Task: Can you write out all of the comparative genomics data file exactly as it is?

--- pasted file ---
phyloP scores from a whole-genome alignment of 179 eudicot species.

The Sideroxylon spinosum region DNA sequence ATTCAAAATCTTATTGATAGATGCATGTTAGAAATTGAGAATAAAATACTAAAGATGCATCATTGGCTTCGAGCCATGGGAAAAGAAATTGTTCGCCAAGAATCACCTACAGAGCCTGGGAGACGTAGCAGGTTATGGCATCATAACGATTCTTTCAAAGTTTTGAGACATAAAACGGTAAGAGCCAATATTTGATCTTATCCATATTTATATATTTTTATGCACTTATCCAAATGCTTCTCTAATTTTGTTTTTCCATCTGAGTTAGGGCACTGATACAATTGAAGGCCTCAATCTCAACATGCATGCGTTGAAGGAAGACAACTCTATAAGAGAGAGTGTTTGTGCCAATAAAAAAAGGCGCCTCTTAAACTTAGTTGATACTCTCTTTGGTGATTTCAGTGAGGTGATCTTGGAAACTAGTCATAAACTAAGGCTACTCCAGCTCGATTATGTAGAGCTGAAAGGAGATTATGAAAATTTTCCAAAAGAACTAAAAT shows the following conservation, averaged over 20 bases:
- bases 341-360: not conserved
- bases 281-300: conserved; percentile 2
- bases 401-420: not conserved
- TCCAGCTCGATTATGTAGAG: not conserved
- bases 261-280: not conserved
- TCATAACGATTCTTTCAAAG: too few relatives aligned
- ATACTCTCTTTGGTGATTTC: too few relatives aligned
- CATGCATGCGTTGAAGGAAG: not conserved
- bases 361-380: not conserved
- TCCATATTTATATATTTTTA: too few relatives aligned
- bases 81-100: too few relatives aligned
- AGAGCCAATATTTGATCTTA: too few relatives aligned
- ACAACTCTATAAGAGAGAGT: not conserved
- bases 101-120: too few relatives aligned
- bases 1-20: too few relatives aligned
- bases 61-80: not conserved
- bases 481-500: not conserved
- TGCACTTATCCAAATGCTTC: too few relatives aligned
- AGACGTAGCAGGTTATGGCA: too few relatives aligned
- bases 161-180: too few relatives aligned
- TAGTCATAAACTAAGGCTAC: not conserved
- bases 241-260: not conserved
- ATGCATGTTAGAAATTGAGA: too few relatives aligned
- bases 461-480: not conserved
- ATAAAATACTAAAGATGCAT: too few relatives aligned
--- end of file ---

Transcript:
phyloP scores from a whole-genome alignment of 179 eudicot species.

The Sideroxylon spinosum region DNA sequence ATTCAAAATCTTATTGATAGATGCATGTTAGAAATTGAGAATAAAATACTAAAGATGCATCATTGGCTTCGAGCCATGGGAAAAGAAATTGTTCGCCAAGAATCACCTACAGAGCCTGGGAGACGTAGCAGGTTATGGCATCATAACGATTCTTTCAAAGTTTTGAGACATAAAACGGTAAGAGCCAATATTTGATCTTATCCATATTTATATATTTTTATGCACTTATCCAAATGCTTCTCTAATTTTGTTTTTCCATCTGAGTTAGGGCACTGATACAATTGAAGGCCTCAATCTCAACATGCATGCGTTGAAGGAAGACAACTCTATAAGAGAGAGTGTTTGTGCCAATAAAAAAAGGCGCCTCTTAAACTTAGTTGATACTCTCTTTGGTGATTTCAGTGAGGTGATCTTGGAAACTAGTCATAAACTAAGGCTACTCCAGCTCGATTATGTAGAGCTGAAAGGAGATTATGAAAATTTTCCAAAAGAACTAAAAT shows the following conservation, averaged over 20 bases:
- bases 341-360: not conserved
- bases 281-300: conserved; percentile 2
- bases 401-420: not conserved
- TCCAGCTCGATTATGTAGAG: not conserved
- bases 261-280: not conserved
- TCATAACGATTCTTTCAAAG: too few relatives aligned
- ATACTCTCTTTGGTGATTTC: too few relatives aligned
- CATGCATGCGTTGAAGGAAG: not conserved
- bases 361-380: not conserved
- TCCATATTTATATATTTTTA: too few relatives aligned
- bases 81-100: too few relatives aligned
- AGAGCCAATATTTGATCTTA: too few relatives aligned
- ACAACTCTATAAGAGAGAGT: not conserved
- bases 101-120: too few relatives aligned
- bases 1-20: too few relatives aligned
- bases 61-80: not conserved
- bases 481-500: not conserved
- TGCACTTATCCAAATGCTTC: too few relatives aligned
- AGACGTAGCAGGTTATGGCA: too few relatives aligned
- bases 161-180: too few relatives aligned
- TAGTCATAAACTAAGGCTAC: not conserved
- bases 241-260: not conserved
- ATGCATGTTAGAAATTGAGA: too few relatives aligned
- bases 461-480: not conserved
- ATAAAATACTAAAGATGCAT: too few relatives aligned